FEAR IS THE WEAPON of the last revolutionary who has god on his lips and blood on his hands. He has been here with us for a while. On the next table in the café. On the beach among holidaymakers, waiting. In the stadium, watching the game—and us. In the street. In the mall. He is the most familiar stranger of our time, invisible but a disembodied invocation rising from the ruins. He is not afraid to kill or to be killed; it is the fear of god, his submission to the Book, that aggravates his bloodlust.
Somewhere in the sandy remoteness of Syria, he, the man in a black balaclava, wielding a knife, hovers over his victim, a figure on his knees, covered in orange robes, and the grotesquery of the colour symbolism a reminder of Guantánamo. In the editorial office of a magazine in Paris, he demands silence from all those blasphemers and satirists. He breaks into the theatre and calls off the performance. When you kill for god, for a perfumed alternative to the wretchedness of here-and-now, you suffer no remorse. You hate yourself to be in this land without justice; you kill your way into paradise.
It is a war against the pleasures and pursuits of others. It is a rejoinder to the ideas and attitudes of those for whom this world is good enough, and this life is preferable to afterlife. That is why the killer is provoked by the possibilities of laughter, the transgressions of imagination, the threat of cartoons… His faith is built on paranoia and hate; his god requires a kingdom where fear is the religion. And where the perversions and pathologies of believers are prerequisites for the preservation of the idyll.
Now we pause in Brussels, in the helpless awareness that tomorrow is not different, not distant. It is easy to be distracted by the journalistic refrain of ‘Why Brussels?’ It is convenient to be consoled by the inevitability of Europe’s guilt-ridden multiculturalism. It is easy to see Brussels, as it happens in the wake of the arrest of a Paris attacker, as a footnote to the larger tragedy of France. The episodic horror of jihad is no longer a surprise. What is surprising is our attitude towards evil, the absence of the kind of idealism that powered the struggle against communism, culminating in the fall of the Berlin Wall. It was the moral idealism of a few brave men in Washington, London, Moscow and the Vatican that made it easier for the suppressed streets of East Europe to erupt. We owe them for the end of the lie.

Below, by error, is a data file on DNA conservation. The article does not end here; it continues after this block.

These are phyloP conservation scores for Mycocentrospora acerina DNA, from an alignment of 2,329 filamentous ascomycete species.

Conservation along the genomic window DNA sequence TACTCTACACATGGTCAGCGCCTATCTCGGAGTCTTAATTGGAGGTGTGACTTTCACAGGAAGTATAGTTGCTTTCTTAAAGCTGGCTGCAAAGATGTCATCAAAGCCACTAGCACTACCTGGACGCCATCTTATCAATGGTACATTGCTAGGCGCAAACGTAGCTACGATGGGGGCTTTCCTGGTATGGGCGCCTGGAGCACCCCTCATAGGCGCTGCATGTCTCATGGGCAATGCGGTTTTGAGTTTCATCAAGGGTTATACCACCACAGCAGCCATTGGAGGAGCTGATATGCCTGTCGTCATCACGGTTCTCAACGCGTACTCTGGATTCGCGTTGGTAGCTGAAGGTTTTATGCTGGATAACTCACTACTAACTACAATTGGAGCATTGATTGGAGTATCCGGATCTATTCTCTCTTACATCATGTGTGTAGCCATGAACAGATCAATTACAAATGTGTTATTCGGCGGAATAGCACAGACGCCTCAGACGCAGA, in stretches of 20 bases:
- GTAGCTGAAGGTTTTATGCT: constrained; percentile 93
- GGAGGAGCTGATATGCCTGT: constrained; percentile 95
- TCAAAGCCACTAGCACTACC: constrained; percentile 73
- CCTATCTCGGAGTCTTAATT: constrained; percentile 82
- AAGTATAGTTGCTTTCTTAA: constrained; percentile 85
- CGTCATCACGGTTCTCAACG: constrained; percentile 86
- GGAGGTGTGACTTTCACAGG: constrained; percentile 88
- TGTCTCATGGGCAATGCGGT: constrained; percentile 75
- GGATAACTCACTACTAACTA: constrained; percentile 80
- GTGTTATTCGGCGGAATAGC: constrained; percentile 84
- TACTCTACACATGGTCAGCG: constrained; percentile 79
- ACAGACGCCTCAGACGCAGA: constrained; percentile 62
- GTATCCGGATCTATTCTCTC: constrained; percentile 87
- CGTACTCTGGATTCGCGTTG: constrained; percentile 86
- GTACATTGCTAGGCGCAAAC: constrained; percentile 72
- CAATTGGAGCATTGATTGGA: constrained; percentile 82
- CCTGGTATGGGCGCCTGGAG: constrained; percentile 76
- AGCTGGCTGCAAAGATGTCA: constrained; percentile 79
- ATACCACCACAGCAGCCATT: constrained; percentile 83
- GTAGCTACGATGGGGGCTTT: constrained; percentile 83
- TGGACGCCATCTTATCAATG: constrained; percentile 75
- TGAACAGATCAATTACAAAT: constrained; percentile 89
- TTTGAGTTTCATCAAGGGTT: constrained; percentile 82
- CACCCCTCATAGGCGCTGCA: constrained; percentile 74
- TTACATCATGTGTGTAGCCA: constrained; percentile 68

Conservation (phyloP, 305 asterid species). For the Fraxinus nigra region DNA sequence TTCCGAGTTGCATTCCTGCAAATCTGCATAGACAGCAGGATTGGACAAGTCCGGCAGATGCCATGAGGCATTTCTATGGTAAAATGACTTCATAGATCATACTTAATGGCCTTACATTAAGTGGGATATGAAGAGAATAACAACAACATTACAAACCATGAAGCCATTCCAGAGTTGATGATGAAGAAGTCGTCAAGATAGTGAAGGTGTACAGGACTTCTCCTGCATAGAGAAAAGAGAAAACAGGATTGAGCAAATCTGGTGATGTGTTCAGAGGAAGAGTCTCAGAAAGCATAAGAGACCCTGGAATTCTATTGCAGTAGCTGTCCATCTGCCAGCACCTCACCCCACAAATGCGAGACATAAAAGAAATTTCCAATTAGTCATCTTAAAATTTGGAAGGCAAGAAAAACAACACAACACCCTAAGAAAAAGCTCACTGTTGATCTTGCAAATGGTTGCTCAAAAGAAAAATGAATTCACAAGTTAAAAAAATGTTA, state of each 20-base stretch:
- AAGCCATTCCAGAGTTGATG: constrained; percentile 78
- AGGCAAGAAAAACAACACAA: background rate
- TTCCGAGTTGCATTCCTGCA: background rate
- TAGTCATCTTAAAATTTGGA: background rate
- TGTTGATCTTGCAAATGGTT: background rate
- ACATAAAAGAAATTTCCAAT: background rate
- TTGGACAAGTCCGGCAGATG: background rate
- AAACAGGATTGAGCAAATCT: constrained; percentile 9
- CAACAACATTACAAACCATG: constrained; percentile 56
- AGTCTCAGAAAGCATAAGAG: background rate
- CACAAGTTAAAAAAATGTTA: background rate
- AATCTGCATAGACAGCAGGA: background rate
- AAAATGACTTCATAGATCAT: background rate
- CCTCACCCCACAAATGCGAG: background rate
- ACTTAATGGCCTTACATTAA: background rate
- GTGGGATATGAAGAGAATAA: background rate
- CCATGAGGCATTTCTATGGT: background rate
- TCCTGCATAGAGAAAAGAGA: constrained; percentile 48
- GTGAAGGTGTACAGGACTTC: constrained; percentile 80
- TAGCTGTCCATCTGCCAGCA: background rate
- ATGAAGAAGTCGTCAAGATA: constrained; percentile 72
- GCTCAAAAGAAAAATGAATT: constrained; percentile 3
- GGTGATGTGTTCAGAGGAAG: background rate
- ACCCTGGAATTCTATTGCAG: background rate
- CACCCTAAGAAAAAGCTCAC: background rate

If the evil empire is still a geographical truth, it tells the story of a world without leadership. It tells the story of leaders who evade reality by mouthing pious banalities such as ‘terror has no religion.’ Terror has religion, and the killer has no raison d’être other than his faith, his god. A Reagan did realise that his fight was against an idea that was incompatible with freedom, with the instincts and interests of humanity. A pope did realise that even the church could help the street in the fight against the jackboots of ideology. A communist in Moscow made himself redundant as he choreographed the fall of an artificial empire. There was a moral urgency.
In this age of expediency, there are only evasions and triangulations. The so-called Islamic State, carved out of countries at war with themselves, exists as a ‘model’ state of faith because leaders of Western liberalism are ‘cautious’, ‘pragmatic’, and cannot afford a ‘backlash.’ These are meaningful, and even useful, words if you are dealing with a legitimate entity. You are not even dealing with a traditional dictatorship, or even with a state, in spite of the nomenclature. The Islamic State is a faceless—literally—system of dehumanisation.
Behind every apparatus of horror there is a grievance, which invariably originates from the hazy region between history and mythology. The Islamic State too markets victimhood; it has created its own literature of war, suppression and subjugation. And any terror state has its own fairy tale of an idyllic tomorrow, too. The Caliphate of ISIS is steeped in the fantasy of an Islamic order of justice. It requires a permanent supply of enemies to keep the fantasy alive. To keep the reign of fear.
Powers with a frozen conscience can never win the war of ideas. Winners are not leaders who are swept aside by history but men who dare the worst instincts of the present. And look how fear is winning the street.